Arijit Singh is not very active on social media and does not do much publicity. “Media is a business and I have no business with it,” he once said in an interview for the Indo-Asian News Service (IANS). “Only my work has business with [media]. I work, and if it is good enough, [then] it is a product for the media.” With Singh being that private, it would be understandable that you might have never heard of him, or have no idea what he looks like. You may not even know he’s a singer. In your defense, it’s worth pointing out Singh is not signed to any big label or management company that promotes his music or image for the masses, nor in or outside India; he doesn’t even have a YouTube channel that takes his name. With all that being said, Arijit Singh is also one of the biggest artists in the world right now.
On the week of November 4th to 10th 2022, Arijit Singh’s “Kesariya” was the 5th most streamed song on YouTube in the world, with its music video uploaded under Sony Music India’s YouTube channel amassing 303 million views in 3 months. Singh is also the 6th most followed artist on Spotify, which makes him the most Spotify-followed Asian artist in the world. In YouTube’s Top 5 Global artists, Singh is joined by three Indian artists who, like him, are known as “playback singers” (singers who pre-record music to be synchronized to Indian movies,) and by Puerto-Rican trapper and reggaeton singer Bad Bunny.
If we’re discussing the biggest artists in the world, there’s a lot to unpack in this Top 5 alone. On one side, one may wonder if YouTube charts are a worthy metric at all, or if artists whose work is mostly made of soundtracks even fit the debate since they barely have concerts or albums of their own.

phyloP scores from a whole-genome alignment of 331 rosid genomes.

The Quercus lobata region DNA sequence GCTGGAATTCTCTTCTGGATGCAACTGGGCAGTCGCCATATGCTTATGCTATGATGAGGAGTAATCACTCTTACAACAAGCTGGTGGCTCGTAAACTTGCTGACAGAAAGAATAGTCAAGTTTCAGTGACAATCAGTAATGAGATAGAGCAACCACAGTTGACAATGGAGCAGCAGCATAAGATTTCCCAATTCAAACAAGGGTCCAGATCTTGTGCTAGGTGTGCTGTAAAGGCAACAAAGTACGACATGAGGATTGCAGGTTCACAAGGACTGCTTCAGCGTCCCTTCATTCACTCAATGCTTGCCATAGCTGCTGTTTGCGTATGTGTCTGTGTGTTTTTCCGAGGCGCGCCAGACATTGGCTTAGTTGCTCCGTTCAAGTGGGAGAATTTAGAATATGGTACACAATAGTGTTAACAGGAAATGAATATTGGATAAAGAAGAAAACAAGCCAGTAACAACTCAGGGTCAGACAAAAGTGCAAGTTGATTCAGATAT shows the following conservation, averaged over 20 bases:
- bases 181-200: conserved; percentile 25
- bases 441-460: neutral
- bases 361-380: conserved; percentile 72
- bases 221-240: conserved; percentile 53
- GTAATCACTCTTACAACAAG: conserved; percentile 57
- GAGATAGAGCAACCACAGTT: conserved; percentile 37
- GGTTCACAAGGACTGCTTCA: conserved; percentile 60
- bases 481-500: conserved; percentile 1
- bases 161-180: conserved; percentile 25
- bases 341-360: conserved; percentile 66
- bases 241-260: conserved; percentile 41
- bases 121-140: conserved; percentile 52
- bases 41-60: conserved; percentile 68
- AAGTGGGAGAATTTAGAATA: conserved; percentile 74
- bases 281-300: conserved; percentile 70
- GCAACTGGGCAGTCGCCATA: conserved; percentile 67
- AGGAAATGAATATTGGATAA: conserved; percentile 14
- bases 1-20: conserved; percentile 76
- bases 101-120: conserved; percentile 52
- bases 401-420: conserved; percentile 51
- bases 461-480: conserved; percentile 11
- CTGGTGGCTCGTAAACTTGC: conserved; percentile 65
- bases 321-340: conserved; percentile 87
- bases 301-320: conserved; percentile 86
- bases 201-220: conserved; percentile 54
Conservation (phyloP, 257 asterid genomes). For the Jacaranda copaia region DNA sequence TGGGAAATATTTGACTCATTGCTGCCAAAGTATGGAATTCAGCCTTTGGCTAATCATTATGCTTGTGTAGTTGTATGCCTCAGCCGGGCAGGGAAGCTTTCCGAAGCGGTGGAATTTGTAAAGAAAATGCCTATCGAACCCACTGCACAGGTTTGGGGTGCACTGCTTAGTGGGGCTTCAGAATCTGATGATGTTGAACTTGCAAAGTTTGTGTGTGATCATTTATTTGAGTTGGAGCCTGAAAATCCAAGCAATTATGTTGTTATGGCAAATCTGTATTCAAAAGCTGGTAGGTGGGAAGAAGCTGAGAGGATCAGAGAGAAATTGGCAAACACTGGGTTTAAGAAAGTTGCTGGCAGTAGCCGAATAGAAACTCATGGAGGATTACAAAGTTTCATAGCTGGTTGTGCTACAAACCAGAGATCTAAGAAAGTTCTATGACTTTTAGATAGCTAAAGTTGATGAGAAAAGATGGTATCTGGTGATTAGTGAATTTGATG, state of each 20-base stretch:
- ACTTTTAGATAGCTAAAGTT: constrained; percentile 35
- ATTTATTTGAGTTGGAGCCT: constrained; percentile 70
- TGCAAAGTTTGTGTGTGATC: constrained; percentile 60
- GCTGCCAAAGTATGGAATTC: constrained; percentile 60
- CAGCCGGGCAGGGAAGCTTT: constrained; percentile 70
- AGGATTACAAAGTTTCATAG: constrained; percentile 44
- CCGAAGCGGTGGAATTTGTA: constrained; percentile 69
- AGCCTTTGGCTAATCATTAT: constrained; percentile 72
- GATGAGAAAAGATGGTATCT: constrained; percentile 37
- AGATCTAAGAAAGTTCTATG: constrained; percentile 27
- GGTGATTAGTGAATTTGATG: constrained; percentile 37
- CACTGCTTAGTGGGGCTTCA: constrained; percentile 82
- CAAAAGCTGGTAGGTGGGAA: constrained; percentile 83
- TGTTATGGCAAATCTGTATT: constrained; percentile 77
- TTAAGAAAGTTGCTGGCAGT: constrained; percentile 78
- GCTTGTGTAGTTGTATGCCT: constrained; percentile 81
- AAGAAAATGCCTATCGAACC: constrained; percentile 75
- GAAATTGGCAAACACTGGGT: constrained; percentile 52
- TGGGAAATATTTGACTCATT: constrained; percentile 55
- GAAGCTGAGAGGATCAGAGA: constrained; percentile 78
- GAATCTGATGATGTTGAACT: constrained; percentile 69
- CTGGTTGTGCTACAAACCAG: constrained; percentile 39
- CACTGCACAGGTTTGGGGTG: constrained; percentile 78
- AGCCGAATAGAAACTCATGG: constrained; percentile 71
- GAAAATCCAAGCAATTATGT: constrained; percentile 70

To spice things up, let’s point out another thing here: there are no artists from Canada, the United States, or the United Kingdom in YouTube’s Top 5 Global Artists, even though these places are home to some of the most popular acts of the past and present (Canada: Justin Bieber, The Weeknd, Drake; USA Beyonce, Taylor Swift, Ariana Grande; UK: Ed Sheeran, Sam Smith, Harry Styles, Coldplay, Dua Lipa.)
To be fair, many of these artists we just name-dropped are still immensely popular across the globe, and so is their music. It’s just that the link between fame and commercially successful music is getting weaker by the day. More often than not, lists about music sales, box scores, and streams are headed by artists whose music doesn’t play on the radio nor is known or consumed by you or your close friends.
Welcome to the new mainstream, a place with an unclear circumscription despite being ruled by some undisputed truths: 1) it is no longer a kingdom that has English as its one and only language; 2) the Internet plays a huge role in it; 3) even in spaces historically dominated by wealthy institutions, social mobility is possible if an artist has a loyal and committed fanbase.
Take BTS, who started on a small Korean label in 2013 and made it to IFPI’s ranking of best-selling artists in 2018. It was possible because YouTube helped their music reach people from all parts of the world, and these fans coordinated efforts to get BTS to win fan-voting awards and have their albums sold at retail chain stores. See Bad Bunny too, the Latino superstar whose breakthrough was via Soundcloud. To this day, he keeps relatively low profile marketing strategies (he announced the title of his 2022 album, Un Verano Sin Ti, through a Puerto Rican classified ads website. It’s now set up to be the worldwide most commercially successful album of the year.)
If you scroll through a social media post reporting on BTS and Bad Bunny’s achievements, you can find both fans passionately expressing support in various languages, and several people using words such as “bots”, “social experiment”, “mass buying”, “mass streaming”, even “money laundering scheme.” Comments like these imply that the artists’ success is not organic. In practice, these words have become online jargon to describe an artist someone simply is unaware of.